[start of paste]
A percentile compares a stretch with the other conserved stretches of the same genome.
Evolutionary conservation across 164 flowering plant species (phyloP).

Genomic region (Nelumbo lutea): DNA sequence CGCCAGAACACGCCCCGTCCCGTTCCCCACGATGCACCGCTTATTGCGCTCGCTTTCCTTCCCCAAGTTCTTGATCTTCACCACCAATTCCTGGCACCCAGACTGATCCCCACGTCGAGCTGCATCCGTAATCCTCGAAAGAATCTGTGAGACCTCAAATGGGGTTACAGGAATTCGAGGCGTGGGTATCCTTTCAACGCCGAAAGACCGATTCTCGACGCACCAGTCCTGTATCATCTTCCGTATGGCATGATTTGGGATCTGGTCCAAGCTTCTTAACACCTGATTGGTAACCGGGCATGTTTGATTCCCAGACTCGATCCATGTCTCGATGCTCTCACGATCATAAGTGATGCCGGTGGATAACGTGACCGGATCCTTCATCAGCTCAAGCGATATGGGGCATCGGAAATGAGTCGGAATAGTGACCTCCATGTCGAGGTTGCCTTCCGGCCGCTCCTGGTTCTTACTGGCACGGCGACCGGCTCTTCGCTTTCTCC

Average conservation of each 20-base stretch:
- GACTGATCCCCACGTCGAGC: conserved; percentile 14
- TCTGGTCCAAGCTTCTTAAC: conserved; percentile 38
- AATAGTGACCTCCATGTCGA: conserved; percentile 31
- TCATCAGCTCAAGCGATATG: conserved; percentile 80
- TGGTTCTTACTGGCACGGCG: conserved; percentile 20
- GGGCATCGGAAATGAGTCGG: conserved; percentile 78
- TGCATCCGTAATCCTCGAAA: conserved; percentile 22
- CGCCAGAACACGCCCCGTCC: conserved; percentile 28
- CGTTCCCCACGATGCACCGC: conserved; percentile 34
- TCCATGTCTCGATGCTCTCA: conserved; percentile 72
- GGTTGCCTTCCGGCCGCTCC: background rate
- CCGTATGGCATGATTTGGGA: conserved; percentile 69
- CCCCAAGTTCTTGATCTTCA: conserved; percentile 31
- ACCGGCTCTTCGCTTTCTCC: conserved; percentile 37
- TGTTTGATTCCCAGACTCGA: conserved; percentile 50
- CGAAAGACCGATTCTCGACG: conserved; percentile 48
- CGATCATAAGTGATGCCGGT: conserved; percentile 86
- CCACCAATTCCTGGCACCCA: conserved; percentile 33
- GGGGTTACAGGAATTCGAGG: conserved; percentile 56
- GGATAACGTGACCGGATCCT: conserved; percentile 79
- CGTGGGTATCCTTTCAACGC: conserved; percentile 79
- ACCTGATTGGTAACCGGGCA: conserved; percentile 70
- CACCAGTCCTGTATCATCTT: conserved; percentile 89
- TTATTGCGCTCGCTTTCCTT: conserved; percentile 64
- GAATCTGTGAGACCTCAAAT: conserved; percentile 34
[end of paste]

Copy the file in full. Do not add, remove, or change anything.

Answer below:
A percentile compares a stretch with the other conserved stretches of the same genome.
Evolutionary conservation across 164 flowering plant species (phyloP).

Genomic region (Nelumbo lutea): DNA sequence CGCCAGAACACGCCCCGTCCCGTTCCCCACGATGCACCGCTTATTGCGCTCGCTTTCCTTCCCCAAGTTCTTGATCTTCACCACCAATTCCTGGCACCCAGACTGATCCCCACGTCGAGCTGCATCCGTAATCCTCGAAAGAATCTGTGAGACCTCAAATGGGGTTACAGGAATTCGAGGCGTGGGTATCCTTTCAACGCCGAAAGACCGATTCTCGACGCACCAGTCCTGTATCATCTTCCGTATGGCATGATTTGGGATCTGGTCCAAGCTTCTTAACACCTGATTGGTAACCGGGCATGTTTGATTCCCAGACTCGATCCATGTCTCGATGCTCTCACGATCATAAGTGATGCCGGTGGATAACGTGACCGGATCCTTCATCAGCTCAAGCGATATGGGGCATCGGAAATGAGTCGGAATAGTGACCTCCATGTCGAGGTTGCCTTCCGGCCGCTCCTGGTTCTTACTGGCACGGCGACCGGCTCTTCGCTTTCTCC

Average conservation of each 20-base stretch:
- GACTGATCCCCACGTCGAGC: conserved; percentile 14
- TCTGGTCCAAGCTTCTTAAC: conserved; percentile 38
- AATAGTGACCTCCATGTCGA: conserved; percentile 31
- TCATCAGCTCAAGCGATATG: conserved; percentile 80
- TGGTTCTTACTGGCACGGCG: conserved; percentile 20
- GGGCATCGGAAATGAGTCGG: conserved; percentile 78
- TGCATCCGTAATCCTCGAAA: conserved; percentile 22
- CGCCAGAACACGCCCCGTCC: conserved; percentile 28
- CGTTCCCCACGATGCACCGC: conserved; percentile 34
- TCCATGTCTCGATGCTCTCA: conserved; percentile 72
- GGTTGCCTTCCGGCCGCTCC: background rate
- CCGTATGGCATGATTTGGGA: conserved; percentile 69
- CCCCAAGTTCTTGATCTTCA: conserved; percentile 31
- ACCGGCTCTTCGCTTTCTCC: conserved; percentile 37
- TGTTTGATTCCCAGACTCGA: conserved; percentile 50
- CGAAAGACCGATTCTCGACG: conserved; percentile 48
- CGATCATAAGTGATGCCGGT: conserved; percentile 86
- CCACCAATTCCTGGCACCCA: conserved; percentile 33
- GGGGTTACAGGAATTCGAGG: conserved; percentile 56
- GGATAACGTGACCGGATCCT: conserved; percentile 79
- CGTGGGTATCCTTTCAACGC: conserved; percentile 79
- ACCTGATTGGTAACCGGGCA: conserved; percentile 70
- CACCAGTCCTGTATCATCTT: conserved; percentile 89
- TTATTGCGCTCGCTTTCCTT: conserved; percentile 64
- GAATCTGTGAGACCTCAAAT: conserved; percentile 34